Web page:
All manner of crimes are spilling across the states. Can they be contained?
Ordinarily, this should be the best of times, particularly for Christians who are preparing for the celebration of Christmas, and indeed for all Nigerians as they prepare to usher in a new year. But a chill of palpable fear is creeping across the nation. There is so much anxiety, due mainly to soaring crime and violence, the scale and brutality of which is keeping many people on edge. It is perhaps a metaphor for an ugly summary of all that is wrong within the nation.
Over the past few months, reported cases of kidnapping have risen. One of the latest was the abduction of Professor Kamene Okonjo, mother of Minister of Finance, Dr.Ngozi Okonjo- Iweala, within the palace of her husband at Ogwashi-Uku, Delta State. Few kilometres away at Gbaregolor, Ughelli South Council, also in Delta State, a vicious gang recently swooped on a construction site and killed a Setraco official and took as hostage two Lebanese expatriates. The men providing security were outgunned and hurriedly retreated into the bush. In Benin City, the Edo State capital, a renowned estate surveyor, Dan Odiete was kidnapped while Mr. Uyi Olotan, a businessman was abducted two days after in the same city. His orderly was murdered. In some of the cases in Edo as in many places within the nation, the victims are never found and the culprits seldom apprehended. Indeed, The African Insurance Organisation, a non- governmental outfit had since designated Nigeria the global capital for kidnap for ransom, having overtaken countries like Colombia and Mexico, hitherto front runners in such crimes.
But the gloom comes in many parts. There has been increase in the spate of armed robberies and which have continued to give security agencies and citizen sleepless nights. One of such cases was the recent coordinated attack on Auchi , Edo State. The robbers rode into town in a convoy of eight vehicles, crippled all the police formations and their armoured vehicles before dynamiting four banks. To keep the residents indoor, they fired indiscriminately into the air. At the end of the operation, some 15 people lay dead while millions of naira was carted away. Even Lagos that has been relatively peaceful is experiencing a resurgence of crimes. The “one-million boys”, a notorious gang in the Apapa axis of the state, is said to be once again on rampage, killing, torturing and dispossessing residents of their hard earned money and property. One of the victims of most recent robbery explained the hopelessness of the situation: “We are now protecting ourselves with prayers before we go to bed,” she said.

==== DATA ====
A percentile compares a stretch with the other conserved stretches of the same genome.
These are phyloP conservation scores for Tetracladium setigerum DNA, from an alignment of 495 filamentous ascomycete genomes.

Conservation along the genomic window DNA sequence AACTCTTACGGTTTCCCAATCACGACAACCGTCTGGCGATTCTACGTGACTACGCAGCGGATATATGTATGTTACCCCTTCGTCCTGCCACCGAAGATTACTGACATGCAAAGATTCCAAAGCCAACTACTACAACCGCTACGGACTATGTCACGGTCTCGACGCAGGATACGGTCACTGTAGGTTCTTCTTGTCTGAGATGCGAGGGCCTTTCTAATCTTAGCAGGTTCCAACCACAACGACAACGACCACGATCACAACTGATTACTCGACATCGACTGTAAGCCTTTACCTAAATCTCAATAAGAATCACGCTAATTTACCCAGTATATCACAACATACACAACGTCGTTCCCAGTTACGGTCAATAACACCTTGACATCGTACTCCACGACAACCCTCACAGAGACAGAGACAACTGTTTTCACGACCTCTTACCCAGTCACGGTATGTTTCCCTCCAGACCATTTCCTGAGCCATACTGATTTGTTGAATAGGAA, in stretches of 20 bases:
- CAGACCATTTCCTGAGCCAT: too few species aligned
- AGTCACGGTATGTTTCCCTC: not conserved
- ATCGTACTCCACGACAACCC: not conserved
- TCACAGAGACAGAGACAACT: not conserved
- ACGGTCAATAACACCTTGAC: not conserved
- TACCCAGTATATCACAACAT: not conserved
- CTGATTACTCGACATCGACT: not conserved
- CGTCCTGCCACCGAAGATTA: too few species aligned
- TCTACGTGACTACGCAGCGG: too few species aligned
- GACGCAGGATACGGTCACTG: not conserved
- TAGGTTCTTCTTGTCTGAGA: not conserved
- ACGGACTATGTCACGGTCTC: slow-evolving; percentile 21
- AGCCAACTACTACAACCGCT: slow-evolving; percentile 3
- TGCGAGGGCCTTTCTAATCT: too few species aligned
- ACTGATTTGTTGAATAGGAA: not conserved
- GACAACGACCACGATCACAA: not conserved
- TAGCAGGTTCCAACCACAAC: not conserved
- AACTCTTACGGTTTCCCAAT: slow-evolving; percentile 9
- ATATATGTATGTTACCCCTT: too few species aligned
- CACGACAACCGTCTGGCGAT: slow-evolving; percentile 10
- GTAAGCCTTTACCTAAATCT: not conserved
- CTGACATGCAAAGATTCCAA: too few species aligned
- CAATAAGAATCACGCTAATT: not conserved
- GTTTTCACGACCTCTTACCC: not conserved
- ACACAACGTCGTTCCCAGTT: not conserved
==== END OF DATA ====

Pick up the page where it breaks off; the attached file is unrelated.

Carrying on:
Nigeria is at crossroads. No one is safe, no time is safe. But this harsh and insecure environment is even made more so by the bombing acts of Boko Haram, a sect whose hands are dripping with the blood of more than a thousand people, mostly in the North. The activities of the sect have created and still creating a tense national environment . Their anger is directed selectively at churches and security outfits, with many innocent people caught in the crossfire. Their major last outing was the bombing of the St Andrew’s Church in Jaji cantonment, Kaduna State, and the freeing of prisoners at the Abuja detention centre. Many died in the process.
But since then many explosions had been rocking the northern city of Maiduguri, their operational base, a city they have turned into ruins; and Kano, the major Northern city of commerce which had now been left adrift. Last Monday, a divisional police officer and some 13 others were killed when gunmen swooped on Potiskum in an attack reportedly targeted at the Emir of Fika. Boko Haram’s horrors have been at best denounced and then glossed over. The security apparatus have largely failed to contain their activities.
The widespread violence, we believe, is a symptom of wider problems in the society. Yet all that Nigerians keep getting from the authorities are hollow assurances and empty promises. The tough questions are never adequately answered. What has emerged so far is pretty grim. We worry for our country.